Australian researchers seeking to unravel Phar Lap’s genetics will use a specific part of the horse’s tooth to sequence his DNA.
Writing in its blog, Te Papa said DNA was often better preserved in teeth compared with other parts of the skeleton.
A team from the University of Sydney’s Faculty of Veterinary Science has taken on the project, and will use a 60mg piece of Phar Lap’s tooth to unravel his genetics.
The DNA extraction from Phar Lap’s tooth will be performed at the Australian Centre for Ancient DNA (ACAD), at the University of Adelaide, before being analysed at the University of Sydney, out of “scientific curiosity”, team leader Dr Natasha Hamilton said.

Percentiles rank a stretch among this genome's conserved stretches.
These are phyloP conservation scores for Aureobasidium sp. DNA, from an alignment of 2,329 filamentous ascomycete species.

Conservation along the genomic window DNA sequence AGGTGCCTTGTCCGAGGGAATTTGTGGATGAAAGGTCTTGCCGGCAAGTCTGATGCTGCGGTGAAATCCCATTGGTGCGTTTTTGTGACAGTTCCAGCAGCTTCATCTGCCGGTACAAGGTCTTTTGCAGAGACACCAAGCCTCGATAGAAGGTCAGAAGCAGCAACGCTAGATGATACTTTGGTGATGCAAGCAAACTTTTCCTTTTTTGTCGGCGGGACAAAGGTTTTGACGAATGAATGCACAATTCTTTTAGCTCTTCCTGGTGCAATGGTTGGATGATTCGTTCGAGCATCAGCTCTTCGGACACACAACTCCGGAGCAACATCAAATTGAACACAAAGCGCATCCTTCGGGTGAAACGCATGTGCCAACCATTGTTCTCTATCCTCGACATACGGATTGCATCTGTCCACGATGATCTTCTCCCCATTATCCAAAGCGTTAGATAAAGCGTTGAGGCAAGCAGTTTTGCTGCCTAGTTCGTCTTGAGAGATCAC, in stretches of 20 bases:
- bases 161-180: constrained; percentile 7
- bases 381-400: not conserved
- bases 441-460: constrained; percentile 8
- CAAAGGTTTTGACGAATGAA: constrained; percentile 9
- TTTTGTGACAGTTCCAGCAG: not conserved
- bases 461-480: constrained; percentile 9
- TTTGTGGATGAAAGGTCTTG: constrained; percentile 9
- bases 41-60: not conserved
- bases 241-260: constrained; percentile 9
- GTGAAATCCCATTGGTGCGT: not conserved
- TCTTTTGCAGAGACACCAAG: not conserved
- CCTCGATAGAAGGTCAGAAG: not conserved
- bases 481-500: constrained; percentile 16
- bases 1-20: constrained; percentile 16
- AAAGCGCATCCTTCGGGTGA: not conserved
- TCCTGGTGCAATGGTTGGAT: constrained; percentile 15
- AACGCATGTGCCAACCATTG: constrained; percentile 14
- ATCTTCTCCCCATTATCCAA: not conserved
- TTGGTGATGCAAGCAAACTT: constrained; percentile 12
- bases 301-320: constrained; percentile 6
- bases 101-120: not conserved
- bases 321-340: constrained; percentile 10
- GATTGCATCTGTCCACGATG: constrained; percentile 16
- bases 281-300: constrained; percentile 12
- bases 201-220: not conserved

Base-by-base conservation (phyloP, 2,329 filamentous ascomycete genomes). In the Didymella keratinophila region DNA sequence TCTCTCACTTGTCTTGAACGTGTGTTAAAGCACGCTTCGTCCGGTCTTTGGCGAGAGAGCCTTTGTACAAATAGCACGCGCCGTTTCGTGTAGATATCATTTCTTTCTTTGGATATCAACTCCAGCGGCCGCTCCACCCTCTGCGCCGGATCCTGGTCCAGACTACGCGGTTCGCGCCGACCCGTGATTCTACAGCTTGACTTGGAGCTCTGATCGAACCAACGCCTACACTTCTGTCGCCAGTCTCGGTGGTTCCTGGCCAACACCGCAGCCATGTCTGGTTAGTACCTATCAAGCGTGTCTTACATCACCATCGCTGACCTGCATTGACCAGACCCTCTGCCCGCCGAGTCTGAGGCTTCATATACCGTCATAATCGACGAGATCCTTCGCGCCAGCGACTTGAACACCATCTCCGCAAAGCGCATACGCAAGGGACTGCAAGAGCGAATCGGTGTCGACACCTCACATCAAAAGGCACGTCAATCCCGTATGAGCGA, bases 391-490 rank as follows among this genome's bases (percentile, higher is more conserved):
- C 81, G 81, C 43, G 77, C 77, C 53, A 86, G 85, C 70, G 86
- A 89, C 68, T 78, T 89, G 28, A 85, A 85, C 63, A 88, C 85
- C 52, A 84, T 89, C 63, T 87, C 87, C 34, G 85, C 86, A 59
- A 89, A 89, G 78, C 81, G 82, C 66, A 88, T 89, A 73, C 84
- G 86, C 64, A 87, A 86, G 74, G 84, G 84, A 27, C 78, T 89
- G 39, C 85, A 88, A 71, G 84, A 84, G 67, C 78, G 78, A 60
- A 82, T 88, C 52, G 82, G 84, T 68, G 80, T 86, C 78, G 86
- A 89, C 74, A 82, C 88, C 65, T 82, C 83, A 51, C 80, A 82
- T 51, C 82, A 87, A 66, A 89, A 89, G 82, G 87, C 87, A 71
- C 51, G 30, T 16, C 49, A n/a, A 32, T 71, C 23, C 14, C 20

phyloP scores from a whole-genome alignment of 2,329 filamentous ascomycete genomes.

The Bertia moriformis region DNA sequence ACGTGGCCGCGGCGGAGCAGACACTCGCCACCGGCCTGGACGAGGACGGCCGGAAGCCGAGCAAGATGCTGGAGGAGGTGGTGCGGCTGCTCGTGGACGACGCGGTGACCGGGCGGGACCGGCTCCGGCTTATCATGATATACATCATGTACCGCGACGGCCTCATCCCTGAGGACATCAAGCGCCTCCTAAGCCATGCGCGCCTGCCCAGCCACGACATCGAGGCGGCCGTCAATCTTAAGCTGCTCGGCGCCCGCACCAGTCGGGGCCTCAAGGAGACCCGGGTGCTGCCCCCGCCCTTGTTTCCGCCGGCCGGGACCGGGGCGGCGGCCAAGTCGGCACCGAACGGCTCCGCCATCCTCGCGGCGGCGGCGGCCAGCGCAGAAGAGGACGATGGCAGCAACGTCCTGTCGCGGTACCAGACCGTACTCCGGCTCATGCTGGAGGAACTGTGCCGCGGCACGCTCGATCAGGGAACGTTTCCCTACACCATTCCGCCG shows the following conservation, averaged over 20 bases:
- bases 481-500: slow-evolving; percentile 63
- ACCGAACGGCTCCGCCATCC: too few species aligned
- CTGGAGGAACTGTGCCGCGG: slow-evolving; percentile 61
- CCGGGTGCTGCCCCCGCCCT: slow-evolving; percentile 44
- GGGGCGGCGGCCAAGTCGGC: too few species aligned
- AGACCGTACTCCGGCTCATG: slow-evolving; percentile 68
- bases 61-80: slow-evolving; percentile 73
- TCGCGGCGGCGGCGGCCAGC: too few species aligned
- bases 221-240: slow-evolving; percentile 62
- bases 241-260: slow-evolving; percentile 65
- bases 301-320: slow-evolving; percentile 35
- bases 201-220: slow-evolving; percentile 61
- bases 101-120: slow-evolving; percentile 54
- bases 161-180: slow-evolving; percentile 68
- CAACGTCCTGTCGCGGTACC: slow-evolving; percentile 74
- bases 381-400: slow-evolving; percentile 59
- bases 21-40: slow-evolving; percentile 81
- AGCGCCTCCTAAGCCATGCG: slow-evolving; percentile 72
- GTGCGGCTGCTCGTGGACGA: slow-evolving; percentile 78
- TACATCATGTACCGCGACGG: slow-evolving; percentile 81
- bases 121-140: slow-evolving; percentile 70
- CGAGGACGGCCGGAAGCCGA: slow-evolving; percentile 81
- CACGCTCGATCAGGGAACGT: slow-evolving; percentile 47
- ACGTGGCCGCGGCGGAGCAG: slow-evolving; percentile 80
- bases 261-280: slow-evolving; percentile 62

Te Papa Conservator Robert Clendon had to remove Phar Lap’s skull from the rest of his skeleton, before extracting one of his incisor teeth.
Then, Te Papa’s genetics researcher Lara Shepherd used a dremel to cut a piece from the bottom of the tooth. The incisor sits deeply within the jaw, so the cut is not visible when the tooth is replaced. The piece removed has been sent to the researchers in Australia, who will attempt to extract DNA from it.
Te Papa said DNA has been successfully extracted from other long-dead specimens in its natural history collection, including moa and other recently extinct animals.
“The use of so-called ‘ancient DNA’ methodologies has become increasingly commonplace, as it provides another tool to investigate the biodiversity treasure trove represented by natural history collections. Te Papa itself is moving towards having its own ancient DNA facilities,” the museum said.